We have the full terms of service on the store, so please check it out before you make any order. We won't really appreciate if we see anybody reselling the shirts, as we aren't really making any profit from this venture, we are just trying to do a good service to our fans. In any case, once we have a good gauge on the demand, we will be able to produce some more batches early next year, so we can keep the supply flowing.

Factorio 0.16 experimental
We had some discussions some weeks ago about when we should release 0.16. Because of the approaching winter holidays, we realized we have two choices, either to release before the winter holidays or some time in January.

We decided that Factorio fans would really like to play during the holidays, so we plan to release 0.16.0 next week.
This date is quite tight, but this week's internal playtesting went well, with only a few bugs and desyncs. It does not include everything we wanted but a smaller and quicker release is probably better.

Please bear in mind that this is an opt-in experimental release of an early access game, there will be bugs, especially since the release is a bit premature. We will have just 1-2 weeks of bugfixing before most of us will go on holiday, so it might not be perfect, but we will make it as playable as possible. Plus some of us (like Rseding91) will be fixing bugs during the holidays.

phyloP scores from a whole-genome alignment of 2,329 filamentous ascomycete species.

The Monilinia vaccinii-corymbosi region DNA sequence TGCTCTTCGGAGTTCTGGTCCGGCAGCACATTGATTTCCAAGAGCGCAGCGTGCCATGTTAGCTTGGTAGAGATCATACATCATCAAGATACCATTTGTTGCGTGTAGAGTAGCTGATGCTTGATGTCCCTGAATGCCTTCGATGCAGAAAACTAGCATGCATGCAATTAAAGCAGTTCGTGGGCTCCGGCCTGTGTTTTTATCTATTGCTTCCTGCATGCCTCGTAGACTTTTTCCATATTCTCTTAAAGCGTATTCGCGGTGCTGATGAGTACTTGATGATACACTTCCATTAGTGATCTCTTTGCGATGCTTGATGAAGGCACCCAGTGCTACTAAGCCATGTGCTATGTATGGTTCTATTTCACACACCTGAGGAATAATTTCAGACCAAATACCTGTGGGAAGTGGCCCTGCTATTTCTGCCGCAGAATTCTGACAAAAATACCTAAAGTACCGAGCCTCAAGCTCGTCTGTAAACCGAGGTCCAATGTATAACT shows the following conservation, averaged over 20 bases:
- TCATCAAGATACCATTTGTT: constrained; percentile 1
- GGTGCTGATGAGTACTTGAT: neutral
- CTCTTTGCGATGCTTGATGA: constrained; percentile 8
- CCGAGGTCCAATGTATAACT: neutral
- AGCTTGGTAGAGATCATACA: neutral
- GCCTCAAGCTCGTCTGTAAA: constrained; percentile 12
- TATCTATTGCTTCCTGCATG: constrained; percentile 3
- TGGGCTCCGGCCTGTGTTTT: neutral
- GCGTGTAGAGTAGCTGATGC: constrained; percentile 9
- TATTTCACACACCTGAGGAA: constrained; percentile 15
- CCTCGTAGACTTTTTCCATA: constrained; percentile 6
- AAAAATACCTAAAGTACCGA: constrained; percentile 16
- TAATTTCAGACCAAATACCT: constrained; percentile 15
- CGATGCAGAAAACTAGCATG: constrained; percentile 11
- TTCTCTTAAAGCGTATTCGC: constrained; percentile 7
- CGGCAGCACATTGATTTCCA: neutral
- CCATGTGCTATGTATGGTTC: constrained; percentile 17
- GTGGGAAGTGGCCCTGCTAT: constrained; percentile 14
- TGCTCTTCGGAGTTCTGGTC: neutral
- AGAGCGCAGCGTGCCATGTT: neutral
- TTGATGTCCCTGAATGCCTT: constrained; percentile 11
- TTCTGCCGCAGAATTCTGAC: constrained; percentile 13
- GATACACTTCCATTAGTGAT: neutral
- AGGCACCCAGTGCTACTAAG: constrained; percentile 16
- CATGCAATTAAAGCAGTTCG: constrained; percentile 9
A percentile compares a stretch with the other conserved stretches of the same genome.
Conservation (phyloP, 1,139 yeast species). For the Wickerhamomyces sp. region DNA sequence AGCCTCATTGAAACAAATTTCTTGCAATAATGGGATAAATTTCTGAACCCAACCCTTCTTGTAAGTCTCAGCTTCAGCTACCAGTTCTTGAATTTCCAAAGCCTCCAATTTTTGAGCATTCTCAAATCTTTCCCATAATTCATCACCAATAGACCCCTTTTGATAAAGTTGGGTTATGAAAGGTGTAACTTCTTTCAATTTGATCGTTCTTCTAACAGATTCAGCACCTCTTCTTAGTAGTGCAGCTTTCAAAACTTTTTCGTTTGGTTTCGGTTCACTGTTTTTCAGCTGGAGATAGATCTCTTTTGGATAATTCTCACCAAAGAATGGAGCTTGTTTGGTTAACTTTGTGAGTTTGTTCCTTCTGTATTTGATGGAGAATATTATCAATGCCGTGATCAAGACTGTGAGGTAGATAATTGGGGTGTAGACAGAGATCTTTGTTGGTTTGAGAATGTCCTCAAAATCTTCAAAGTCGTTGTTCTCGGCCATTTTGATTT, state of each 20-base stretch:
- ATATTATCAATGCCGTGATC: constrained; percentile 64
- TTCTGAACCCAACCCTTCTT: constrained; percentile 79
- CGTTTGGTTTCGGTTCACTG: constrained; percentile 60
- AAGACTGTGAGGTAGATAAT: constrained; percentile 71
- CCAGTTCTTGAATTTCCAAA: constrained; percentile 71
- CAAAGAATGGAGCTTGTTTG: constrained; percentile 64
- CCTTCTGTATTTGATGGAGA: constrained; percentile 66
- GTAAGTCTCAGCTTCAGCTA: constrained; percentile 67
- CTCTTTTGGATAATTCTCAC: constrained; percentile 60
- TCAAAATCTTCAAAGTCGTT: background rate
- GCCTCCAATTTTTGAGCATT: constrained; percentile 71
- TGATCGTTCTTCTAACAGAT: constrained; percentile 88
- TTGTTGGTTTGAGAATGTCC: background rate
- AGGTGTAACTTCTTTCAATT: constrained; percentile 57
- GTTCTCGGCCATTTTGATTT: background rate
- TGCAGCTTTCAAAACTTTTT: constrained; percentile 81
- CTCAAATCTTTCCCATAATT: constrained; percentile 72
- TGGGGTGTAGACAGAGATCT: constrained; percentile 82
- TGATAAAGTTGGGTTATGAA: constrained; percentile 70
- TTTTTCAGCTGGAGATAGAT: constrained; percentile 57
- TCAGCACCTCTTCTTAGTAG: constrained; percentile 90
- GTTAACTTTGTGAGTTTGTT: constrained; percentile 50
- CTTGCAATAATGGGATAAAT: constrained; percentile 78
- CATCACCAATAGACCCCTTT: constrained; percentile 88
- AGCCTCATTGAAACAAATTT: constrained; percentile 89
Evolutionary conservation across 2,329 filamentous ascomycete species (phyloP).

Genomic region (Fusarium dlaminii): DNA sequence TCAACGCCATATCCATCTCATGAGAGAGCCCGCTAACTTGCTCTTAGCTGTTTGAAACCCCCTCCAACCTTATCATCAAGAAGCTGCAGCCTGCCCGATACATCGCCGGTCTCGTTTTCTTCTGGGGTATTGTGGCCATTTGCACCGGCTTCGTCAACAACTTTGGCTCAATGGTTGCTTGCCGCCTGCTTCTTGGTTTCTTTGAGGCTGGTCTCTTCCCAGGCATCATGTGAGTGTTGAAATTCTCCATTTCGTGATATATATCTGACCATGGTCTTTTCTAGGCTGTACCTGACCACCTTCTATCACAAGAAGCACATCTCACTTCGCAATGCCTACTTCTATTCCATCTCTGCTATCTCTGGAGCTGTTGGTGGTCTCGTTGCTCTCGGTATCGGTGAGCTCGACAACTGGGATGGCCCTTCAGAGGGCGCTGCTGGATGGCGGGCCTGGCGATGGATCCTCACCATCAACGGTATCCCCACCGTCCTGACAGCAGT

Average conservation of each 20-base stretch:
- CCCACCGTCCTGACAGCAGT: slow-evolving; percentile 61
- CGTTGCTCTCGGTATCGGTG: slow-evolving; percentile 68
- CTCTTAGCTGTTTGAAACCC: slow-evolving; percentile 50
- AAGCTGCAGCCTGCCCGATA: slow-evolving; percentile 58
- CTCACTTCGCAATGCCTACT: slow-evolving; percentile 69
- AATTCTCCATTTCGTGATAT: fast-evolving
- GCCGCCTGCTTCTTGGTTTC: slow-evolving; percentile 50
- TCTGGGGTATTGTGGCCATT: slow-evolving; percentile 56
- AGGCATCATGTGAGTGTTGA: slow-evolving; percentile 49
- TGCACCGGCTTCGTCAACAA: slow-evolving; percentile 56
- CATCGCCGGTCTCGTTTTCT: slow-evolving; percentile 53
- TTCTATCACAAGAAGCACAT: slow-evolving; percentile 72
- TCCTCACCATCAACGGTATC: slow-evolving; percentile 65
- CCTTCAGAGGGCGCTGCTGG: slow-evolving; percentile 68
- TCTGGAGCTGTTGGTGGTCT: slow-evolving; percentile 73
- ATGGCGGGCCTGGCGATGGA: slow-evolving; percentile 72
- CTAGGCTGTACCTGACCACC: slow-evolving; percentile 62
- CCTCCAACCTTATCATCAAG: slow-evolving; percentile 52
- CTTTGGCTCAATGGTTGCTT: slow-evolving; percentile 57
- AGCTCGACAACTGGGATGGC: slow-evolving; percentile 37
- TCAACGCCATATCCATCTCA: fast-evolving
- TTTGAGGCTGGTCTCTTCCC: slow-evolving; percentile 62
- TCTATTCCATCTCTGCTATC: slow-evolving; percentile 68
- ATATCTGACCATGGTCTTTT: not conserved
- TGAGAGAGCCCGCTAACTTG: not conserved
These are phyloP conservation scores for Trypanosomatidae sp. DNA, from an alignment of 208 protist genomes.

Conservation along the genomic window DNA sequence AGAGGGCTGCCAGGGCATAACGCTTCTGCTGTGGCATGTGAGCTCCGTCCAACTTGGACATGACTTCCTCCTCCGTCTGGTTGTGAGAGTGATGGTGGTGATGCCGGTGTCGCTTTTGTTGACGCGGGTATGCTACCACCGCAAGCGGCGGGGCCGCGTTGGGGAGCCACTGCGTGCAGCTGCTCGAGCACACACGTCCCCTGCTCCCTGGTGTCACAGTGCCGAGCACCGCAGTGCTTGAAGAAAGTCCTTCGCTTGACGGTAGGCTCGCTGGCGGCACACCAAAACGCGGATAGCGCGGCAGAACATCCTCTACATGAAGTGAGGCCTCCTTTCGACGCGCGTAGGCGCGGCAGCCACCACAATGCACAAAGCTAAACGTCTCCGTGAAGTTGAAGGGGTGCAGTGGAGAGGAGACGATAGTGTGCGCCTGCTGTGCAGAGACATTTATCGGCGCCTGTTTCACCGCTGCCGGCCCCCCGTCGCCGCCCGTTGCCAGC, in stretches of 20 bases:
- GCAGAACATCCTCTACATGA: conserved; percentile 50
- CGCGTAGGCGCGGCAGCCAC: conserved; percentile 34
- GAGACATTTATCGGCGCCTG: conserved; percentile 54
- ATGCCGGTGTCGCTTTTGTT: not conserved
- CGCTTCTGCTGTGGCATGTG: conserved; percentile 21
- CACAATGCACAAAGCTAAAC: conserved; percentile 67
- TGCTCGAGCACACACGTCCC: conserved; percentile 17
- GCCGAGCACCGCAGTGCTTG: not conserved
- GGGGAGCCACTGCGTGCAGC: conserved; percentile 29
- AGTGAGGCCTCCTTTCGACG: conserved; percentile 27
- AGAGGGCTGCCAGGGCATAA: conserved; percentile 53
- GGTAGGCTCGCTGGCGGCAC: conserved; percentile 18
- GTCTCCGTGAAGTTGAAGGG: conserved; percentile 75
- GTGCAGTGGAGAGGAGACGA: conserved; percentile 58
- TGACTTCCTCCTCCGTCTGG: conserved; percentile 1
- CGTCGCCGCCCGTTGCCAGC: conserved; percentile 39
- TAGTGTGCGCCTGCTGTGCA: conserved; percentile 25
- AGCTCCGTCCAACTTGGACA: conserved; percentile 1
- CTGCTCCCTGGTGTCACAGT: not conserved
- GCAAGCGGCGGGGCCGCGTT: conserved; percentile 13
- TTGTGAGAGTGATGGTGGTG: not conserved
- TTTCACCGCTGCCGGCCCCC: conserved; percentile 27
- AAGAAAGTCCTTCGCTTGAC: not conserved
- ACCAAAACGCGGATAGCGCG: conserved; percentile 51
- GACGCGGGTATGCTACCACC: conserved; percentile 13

The next few weeks will be a bit crazy for us, working overtime to fix bugs and pack t-shirts, so let us know how excited you are about the news at the forums.

Level designer needed
As an unrelated footnote to this weeks FFF, we are looking for an experienced level designer to help us develop the mini-tutorial and campaign levels. For more information, see the job description on our website.